According to this argument, "[a] moral man can have 'no enemies to the left,' a perspective in which undue insistence on Communist crime only 'plays into the hands of the right'—if, indeed, any anticommunism is not simply a mask for antiliberalism."[8]: xvii  Malia cites Le Monde as deeming The Black Book of Communism "inopportune because equating Communism with Nazism removed the 'last barriers to legitimating the extreme right,' that is, Le Pen." While stating it is true that "Le Pen's party and similar hate-mongering, xenophobic movements elsewhere in Europe represents an alarming new phenomenon that properly concerns all liberal democrats", Malia writes that in no way does it follow that "Communism's criminal past should be ignored or minimized."[8]: xvii  Malia writes that "the persistence of such sophistry is precisely why The Black Book is so opportune",[8]: xvii  much like Courtois' reasoning for writing the book that "the crimes of Communism have yet to receive a fair and just assessment from both historical and moral viewpoints."[8]: 3 

About The Black Book of Communism, Courtois further says: "This book is one of the first attempts to study Communism with a focus on its criminal dimensions, in both the central regions of Communist rule and the farthest reaches of the globe. Some will say that most of these crimes were actions conducted in accordance with a system of law that was enforced by the regimes' official institutions, which were recognized internationally and whose heads of state continued to be welcomed with open arms. But was this not the case with Nazism as well? The crimes we shall expose are to be judged not by the standards of Communist regimes, but by the unwritten code of natural laws of humanity."[8]: 3  Courtois states that "[t]he legal ramification of crimes committed by a specific country were first confronted in 1945 at the Nuremberg Tribunal, which was organized by the Allies to consider the atrocities committed by the Nazis." Courtois writes that "[a]n examination of all the crimes committed by the Leninist/Stalinist regime, and in the Communist world as a whole, reveals crimes that fit into each of these three categories", namely crimes against humanity, crimes against peace, and war crimes.[8]: 5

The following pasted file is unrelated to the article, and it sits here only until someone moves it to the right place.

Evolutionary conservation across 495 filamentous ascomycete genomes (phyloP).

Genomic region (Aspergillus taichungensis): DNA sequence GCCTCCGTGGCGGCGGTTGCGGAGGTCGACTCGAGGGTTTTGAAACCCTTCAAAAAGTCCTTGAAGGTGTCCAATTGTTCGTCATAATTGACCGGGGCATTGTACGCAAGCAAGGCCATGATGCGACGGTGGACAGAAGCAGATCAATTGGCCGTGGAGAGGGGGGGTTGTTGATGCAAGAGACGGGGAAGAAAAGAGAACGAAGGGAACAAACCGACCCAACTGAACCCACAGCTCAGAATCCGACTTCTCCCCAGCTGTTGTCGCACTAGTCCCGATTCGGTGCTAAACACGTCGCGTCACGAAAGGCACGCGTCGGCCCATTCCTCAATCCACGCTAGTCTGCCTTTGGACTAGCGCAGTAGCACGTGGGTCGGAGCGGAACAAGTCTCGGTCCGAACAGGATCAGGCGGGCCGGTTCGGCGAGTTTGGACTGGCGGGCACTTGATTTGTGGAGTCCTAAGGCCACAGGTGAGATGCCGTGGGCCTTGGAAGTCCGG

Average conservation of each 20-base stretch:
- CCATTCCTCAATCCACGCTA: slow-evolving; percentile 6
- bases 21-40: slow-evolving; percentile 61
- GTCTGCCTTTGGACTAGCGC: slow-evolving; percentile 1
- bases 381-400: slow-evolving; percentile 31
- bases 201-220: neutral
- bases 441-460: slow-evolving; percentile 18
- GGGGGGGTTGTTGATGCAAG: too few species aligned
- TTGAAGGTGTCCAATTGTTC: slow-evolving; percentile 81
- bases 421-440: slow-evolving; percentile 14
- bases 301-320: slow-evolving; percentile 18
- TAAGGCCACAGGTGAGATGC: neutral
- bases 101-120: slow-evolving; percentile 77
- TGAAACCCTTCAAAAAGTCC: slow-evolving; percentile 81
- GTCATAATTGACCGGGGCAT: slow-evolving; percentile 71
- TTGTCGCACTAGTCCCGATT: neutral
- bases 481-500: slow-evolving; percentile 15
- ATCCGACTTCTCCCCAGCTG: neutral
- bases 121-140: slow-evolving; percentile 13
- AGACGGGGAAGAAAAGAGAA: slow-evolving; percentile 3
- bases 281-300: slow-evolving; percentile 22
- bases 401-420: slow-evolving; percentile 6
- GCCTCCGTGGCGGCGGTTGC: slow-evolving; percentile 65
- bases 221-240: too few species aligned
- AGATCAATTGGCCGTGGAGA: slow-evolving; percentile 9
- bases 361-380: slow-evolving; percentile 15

German edition: "The Processing of Socialism in the GDR" edit

The German edition contains an additional chapter on the Soviet-backed Communist regime in East Germany titled "Die Aufarbeitung des Sozialismus in der DDR" ("The Processing of Socialism in the GDR"). It consists of two subchapters, namely "Politische Verbrechen in der DDR" ("Political Crimes in the GDR") by Ehrhart Neubert and "Vom schwierigen Umgang mit der Wahrnehmung" ("On the Difficulty of Handling Perceptions") by Joachim Gauck.[33]

Reception edit

According to historian Jon Wiener, The Black Book of Communism "received both praise and criticism. ... The book was especially controversial in France because it was published during the 1997 trial of Nazi collaborator Maurice Papon for crimes against humanity for his role in the deportation of Jews from Bordeaux to Hitler's death camps. Papon's lawyers introduced the book as evidence for the defense."[34]: 37–38  The Black Book of Communism has been especially influential in Eastern Europe, where it was uncritically embraced by prominent politicians and intellectuals—many of these intellectuals popularized it using terminology and concepts popular with the radical right.[32]: 47, 59 

According to political scientist Stanley Hoffmann, "[t]his gigantic volume, the sum of works of 11 historians, social scientists, and journalists, is less important for the content, but for the social storm it has provoked in France. ... What Werth and some of his colleagues object to is 'the manipulation of the figures of the numbers of people killed' (Courtois talks of almost 100 million, including 65 million in China); 'the use of shock formulas, the juxtaposition of histories aimed at asserting the comparability and, next, the identities of fascism, and Nazism, and communism.' Indeed, Courtois would have been far more effective if he had shown more restraint."[35]

Academic press edit